Knowing how to avoid scams is a critical life skill. Fortunately, fourteen simple safety measures will help you dodge the risks – whether the scam comes via the phone, regular mail, an email, or somewhere online.
Once you’ve reviewed these safety measures, get some extra training by using our spot the spam scam examples to stay ahead of the crooks. Though the examples are displayed as email scams, they apply no matter what the circumstance, or the method of delivery. You may want to return back a few times a year as periodic practice helps you stay up-to-date on the latest scam styles and refresh your defenses.
- Slow down; do not let a sense of urgency, or high-pressure sales tactics influence your careful review.
- Look for errors in spelling, grammar, layout, etc.
- Research the facts in a search engine or contact the company directly (see #6). If the offer is for an investment, have someone at your bank, a financial consultant, or trusted advisor review the deal.
- Delete any request for personal financial information – like bank account or bank routing information, credit card numbers
- Reject offers of help, or requests for help. If you did not specifically request assistance from the sender, consider any offer to help restore credit scores, refinance a home, etc. a scam. Similarly, requests for help like charity scams tug on heartstrings – especially after a disaster. Seek out reputable charitable organizations on your own to falling for a scam.
- Drive, don’t be pulled. Never, ever, click on a link in an email – find the site yourself through a search engine to be sure you land where you intend to land. Hovering over links shows the actual URL at the bottom of the email, but a good fake can still steer you wrong. Never use phone numbers from the email, look it up.
- Downloads are dangerous – if you don’t know the sender personally AND expect a file from them, downloading is a mistake.
- Foreign offers are fake – like any foreign lotteries or sweepstakes, money from an unknown relative, or requests to transfer funds from a foreign country for a share of the money.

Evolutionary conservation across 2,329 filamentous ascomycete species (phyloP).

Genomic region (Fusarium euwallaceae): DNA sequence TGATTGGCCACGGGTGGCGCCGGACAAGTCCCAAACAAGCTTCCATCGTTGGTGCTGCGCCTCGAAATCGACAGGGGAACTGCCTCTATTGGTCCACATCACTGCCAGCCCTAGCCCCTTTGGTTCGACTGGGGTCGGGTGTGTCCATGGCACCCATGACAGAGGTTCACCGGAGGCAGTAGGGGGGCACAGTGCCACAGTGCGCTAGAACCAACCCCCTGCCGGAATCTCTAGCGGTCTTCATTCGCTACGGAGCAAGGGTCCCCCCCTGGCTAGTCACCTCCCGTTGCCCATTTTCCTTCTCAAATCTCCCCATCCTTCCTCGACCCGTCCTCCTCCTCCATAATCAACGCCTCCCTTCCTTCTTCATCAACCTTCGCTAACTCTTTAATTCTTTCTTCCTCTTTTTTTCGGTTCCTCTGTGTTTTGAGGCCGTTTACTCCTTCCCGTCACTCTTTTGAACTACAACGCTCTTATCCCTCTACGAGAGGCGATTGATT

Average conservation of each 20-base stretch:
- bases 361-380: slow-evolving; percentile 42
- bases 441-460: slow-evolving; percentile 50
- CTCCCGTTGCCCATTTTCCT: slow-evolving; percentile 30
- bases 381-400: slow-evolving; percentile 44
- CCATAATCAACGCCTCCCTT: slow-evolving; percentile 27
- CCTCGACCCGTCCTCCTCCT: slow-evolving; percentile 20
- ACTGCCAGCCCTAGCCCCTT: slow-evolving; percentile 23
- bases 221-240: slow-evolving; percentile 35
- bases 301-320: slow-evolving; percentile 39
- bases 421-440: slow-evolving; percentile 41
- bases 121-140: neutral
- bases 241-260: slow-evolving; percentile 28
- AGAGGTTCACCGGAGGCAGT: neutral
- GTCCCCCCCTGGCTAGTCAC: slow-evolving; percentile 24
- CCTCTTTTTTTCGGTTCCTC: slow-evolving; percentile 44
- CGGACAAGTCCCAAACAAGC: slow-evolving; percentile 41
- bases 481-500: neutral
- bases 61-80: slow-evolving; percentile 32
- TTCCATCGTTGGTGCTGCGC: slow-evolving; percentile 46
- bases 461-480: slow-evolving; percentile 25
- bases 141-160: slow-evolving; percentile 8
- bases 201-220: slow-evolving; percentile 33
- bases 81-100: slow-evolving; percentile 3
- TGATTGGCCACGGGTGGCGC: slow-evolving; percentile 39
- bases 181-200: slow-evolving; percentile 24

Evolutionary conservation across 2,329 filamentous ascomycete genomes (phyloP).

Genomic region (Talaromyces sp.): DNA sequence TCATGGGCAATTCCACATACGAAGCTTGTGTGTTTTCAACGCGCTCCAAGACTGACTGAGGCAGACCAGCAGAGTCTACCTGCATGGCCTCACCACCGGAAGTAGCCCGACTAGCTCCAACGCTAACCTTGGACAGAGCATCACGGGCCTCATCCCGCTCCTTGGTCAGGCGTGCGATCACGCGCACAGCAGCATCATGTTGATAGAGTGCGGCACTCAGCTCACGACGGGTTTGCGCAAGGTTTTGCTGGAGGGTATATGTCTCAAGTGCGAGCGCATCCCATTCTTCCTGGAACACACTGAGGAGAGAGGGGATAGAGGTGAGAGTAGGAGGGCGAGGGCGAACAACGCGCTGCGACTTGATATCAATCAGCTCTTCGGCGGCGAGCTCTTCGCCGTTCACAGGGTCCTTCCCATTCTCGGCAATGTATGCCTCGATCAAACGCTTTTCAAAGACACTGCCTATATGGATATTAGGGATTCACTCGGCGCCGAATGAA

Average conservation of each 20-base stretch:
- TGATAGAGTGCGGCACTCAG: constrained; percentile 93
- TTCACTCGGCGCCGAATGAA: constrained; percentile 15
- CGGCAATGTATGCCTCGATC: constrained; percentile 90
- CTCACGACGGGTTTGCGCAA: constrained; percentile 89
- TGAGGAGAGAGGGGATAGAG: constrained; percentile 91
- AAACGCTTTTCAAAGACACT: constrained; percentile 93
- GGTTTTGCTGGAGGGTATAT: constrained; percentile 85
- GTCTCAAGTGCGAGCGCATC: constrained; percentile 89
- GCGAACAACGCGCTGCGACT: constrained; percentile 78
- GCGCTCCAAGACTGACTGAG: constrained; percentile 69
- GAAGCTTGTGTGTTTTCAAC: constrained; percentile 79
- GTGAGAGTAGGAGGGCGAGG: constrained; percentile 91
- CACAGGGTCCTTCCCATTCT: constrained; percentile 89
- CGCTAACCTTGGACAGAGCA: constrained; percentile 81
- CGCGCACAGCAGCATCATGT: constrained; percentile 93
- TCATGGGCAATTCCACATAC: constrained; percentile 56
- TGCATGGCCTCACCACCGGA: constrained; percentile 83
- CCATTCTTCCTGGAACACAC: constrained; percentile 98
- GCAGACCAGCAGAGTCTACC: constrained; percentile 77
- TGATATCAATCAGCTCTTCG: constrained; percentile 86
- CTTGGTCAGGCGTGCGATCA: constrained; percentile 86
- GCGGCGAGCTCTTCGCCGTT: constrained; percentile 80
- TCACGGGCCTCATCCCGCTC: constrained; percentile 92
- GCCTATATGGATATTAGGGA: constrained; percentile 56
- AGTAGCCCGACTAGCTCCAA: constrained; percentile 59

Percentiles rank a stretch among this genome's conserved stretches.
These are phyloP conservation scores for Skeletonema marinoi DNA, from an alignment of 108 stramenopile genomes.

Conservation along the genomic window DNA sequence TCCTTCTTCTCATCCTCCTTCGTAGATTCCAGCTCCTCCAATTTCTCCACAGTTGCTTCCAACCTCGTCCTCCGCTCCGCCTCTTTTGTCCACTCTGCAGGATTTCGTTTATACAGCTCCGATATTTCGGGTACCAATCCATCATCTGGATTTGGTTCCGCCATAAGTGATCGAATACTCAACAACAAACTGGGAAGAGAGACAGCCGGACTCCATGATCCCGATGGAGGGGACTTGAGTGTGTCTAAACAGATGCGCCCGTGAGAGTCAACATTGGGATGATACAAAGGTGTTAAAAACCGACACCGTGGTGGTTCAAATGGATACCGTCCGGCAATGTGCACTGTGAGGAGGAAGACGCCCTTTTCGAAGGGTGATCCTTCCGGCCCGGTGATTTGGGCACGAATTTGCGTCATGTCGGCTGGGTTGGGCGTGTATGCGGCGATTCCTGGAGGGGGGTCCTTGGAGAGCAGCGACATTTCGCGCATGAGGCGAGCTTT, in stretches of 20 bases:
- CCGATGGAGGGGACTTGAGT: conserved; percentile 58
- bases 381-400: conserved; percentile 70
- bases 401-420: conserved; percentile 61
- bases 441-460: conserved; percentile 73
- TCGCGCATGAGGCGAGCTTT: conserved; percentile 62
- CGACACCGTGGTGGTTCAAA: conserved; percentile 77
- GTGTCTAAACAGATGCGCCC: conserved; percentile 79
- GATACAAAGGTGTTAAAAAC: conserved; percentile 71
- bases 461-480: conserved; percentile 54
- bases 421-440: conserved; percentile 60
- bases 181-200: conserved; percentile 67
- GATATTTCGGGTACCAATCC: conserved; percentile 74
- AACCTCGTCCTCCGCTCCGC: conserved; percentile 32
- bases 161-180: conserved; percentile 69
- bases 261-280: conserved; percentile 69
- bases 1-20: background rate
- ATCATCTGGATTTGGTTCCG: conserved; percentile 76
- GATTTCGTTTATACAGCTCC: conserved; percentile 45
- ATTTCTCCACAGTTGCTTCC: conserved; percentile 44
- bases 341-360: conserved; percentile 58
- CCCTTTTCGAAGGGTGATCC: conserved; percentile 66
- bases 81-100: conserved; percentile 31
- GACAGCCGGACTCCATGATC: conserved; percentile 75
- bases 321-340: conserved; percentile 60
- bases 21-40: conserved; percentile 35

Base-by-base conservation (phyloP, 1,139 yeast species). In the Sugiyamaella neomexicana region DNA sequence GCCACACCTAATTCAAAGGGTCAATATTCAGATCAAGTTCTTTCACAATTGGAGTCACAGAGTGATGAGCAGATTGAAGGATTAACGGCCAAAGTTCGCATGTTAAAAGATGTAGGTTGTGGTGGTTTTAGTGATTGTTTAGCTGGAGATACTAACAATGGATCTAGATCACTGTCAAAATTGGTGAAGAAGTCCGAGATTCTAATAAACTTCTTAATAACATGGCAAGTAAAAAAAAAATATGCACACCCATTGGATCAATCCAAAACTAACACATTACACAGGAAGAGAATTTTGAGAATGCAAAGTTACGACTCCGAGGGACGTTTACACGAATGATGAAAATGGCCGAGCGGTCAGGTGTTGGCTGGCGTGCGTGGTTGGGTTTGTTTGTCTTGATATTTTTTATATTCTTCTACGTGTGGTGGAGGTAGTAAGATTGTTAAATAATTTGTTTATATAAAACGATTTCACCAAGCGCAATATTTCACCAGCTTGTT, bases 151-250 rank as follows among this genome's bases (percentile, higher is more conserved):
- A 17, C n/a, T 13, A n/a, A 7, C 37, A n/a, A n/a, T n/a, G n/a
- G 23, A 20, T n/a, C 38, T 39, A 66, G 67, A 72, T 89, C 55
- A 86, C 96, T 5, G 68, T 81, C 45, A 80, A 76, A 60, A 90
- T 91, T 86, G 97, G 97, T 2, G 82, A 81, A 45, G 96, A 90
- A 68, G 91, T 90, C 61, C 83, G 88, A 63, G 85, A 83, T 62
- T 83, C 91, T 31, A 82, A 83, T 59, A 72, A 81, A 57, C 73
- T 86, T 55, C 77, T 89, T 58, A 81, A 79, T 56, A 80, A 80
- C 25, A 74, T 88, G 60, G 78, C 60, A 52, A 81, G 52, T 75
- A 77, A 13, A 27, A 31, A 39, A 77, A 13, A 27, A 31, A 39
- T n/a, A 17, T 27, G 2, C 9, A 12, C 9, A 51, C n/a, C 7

- Overpayments are obvious – no legitimate person, company or organization is going to send you a real check for more than the cost of the item you are selling. These are always counterfeit casher’s check or money order scams where you will be stuck with the bill.
- Check out the check or money order. You are responsible for any check you deposit — even if you don’t know they’re fake. This means any counterfeit check sent to you as ‘prize money’ from a lottery or sweepstakes, ‘payment’ for being a secret shopper, or payment for an item you sold, will leave you holding the debt. Always verify the check with the bank to be sure it is legitimate, and that the funds are covered, before depositing or cashing it, or sending whatever item was ‘purchased’.
- Emotions cloud judgment – scammers manipulate emotions, if you’re financially stressed, lonely, angry, sad, overly happy, frustrated, looking for romance, etc. you’re more likely to fall for fraud. Put emotions aside as you evaluate phone calls, mail, email, online offers, or notices.
- Curiosity leads to careless clicking – if you don’t know what the email is about, clicking links or sharing information are poor choices.
- Free has a price tag – and it’s usually more than you bargained for.
- Chain letters choke servers and may steal your ID, corrupt your computer, or harm friends. Don’t pass it on.